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Ocean City

OC festival features food, music and crafts

The basics

•What—39th annual Sunfest

•Where—Ocean City inlet parking lot

•When—Friday and Saturday, 10 a.m.   to 10 p.m.; Sunday, 10 a.m. to 6 p.m.

•Admission is free to Sunfest.

Fee for  the headline entertainment

•More info—call 410-250-0125, 1-800-626-2326 or visit www.ococean.com


(Sept. 20, 2013) Sunfest, Ocean City’s annual fall festival, which marks the end of a busy summer and the start of the long-awaited “second season,” kicked off Thursday and will continue through Sunday. The four-day festival offers food, arts and crafts, live entertainment and an assortment of family activities.

In 2010 and 2011, Sunfest was rated the best Classic and Contemporary Arts and Crafts Show in the country by Sunshine Artist, “America’s Premiere Show and Festival Magazine.” The rankings are based on audit reports, reader surveys and anecdotal reports from participating exhibitors. Last year, Sunfest was rated No. 2. The drop could have be the result of rain that fell on the 37th annual celebration in 2011. Overall attendance for the four-day 2011 festival was 154,507, a 7-percent decrease from the 2010 event.

A few weeks ago it was announced that Sunfest was back on top in the No. 1 spot of the 100 Best Classic and Contemporary Craft Shows. Springfest, Ocean City’s spring festival in May, earned the fifth-place spot.

“It’s nice to climb back to the top of the mountain. We take pride in the recognition we get from (being ranked),” said Tom Shuster, director of the Ocean City Recreation and Parks Department. “Vendors and [attendees] see a value in what we provide.…We try to make all groups feel welcome and part of the fun of Sunfest, and good weather always helps.”

Four days of ideal weather was a major factor in bringing large crowds to the inlet parking lot for the 38th annual Sunfest celebration last year. Sunfest experienced its biggest attendance since 2008, when it drew an estimated 194,385 visitors. Last year’s attendance was 185,016, an increase of more than 30,000 guests from 2011, when rain dampened part of the festival.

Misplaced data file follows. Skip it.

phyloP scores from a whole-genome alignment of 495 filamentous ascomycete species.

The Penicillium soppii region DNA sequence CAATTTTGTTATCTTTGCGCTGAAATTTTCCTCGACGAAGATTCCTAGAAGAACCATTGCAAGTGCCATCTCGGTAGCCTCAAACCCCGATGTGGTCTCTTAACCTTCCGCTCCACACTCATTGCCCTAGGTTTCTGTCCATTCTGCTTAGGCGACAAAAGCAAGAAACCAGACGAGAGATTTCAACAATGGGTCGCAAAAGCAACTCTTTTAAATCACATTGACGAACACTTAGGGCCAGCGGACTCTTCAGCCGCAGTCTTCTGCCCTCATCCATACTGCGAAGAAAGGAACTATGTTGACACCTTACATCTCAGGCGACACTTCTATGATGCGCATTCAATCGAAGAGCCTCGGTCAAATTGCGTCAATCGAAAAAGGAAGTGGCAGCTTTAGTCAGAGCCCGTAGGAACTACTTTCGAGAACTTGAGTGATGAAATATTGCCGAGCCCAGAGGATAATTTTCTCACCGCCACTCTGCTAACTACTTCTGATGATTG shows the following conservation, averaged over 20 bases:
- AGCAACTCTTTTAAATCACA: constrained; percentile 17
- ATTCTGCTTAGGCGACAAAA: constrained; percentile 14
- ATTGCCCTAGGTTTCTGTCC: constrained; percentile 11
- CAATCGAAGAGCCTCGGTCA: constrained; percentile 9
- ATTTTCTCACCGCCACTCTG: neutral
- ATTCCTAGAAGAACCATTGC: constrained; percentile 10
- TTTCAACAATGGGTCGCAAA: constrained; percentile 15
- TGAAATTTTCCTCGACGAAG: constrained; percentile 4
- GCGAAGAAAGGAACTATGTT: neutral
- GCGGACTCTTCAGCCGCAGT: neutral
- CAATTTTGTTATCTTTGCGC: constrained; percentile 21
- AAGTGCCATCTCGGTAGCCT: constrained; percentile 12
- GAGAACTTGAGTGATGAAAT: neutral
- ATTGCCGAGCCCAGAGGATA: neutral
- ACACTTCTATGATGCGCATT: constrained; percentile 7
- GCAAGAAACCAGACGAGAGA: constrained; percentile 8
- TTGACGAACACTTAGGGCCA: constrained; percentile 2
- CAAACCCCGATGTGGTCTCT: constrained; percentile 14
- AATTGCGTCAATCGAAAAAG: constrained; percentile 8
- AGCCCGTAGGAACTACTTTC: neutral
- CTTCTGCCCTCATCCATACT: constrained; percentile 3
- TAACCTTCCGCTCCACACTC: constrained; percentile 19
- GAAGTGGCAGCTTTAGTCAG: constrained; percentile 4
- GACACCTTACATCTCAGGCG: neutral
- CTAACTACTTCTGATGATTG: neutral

Valerie Lynch-Beaudin and her Onóra Island Treasure Boxes company, based in Panama City, Fla., made their Sunfest debut last year. She and her husband handcraft Celtic Treasure Boxes.

“Sunfest is now our No. 1 show in regards to total sales,” she said after the 2012 event. “Weather was great, we had a good time, met some wonderful folks and made some money…”

Lucy Wirsching of Pasadena, Md. was also a first-time Sunfest vendor last year. She thought the venue was a perfect match for her one-of-a-kind driftwood sailboats.

“I can’t believe that I have been missing out on a great festival. The music was fantastic, the food was great and the crowd was outstanding,” she said after the 2012 festival. “The show was a huge success … I must say that it was the most organized show I have participated in.”

The 39th annual Sunfest was scheduled to kick off Thursday with a Boardwalk parade and opening ceremony.

More than 180 arts and crafts vendors will fill two tents with items such as pottery, ceramics, carvings, jewelry, fine art, photography, paintings, candles and scents, soaps, dolls, pet products, clothing and apparel, home and garden items, woodwork and metal ware. About a dozen artists will again demonstrate their skills in the midway section of the festival grounds.

Approximately two-dozen food vendors will offer unique dishes as well as America favorites. Visitors can sample Asian, Greek and Mediterranean cuisine, seafood, salads, hot dogs, hamburgers, pit-cooked ham, pizza, chicken, crab cakes and ribs. For the sweet tooth, there will be ice cream, hot apple buns, funnel cakes and cookies.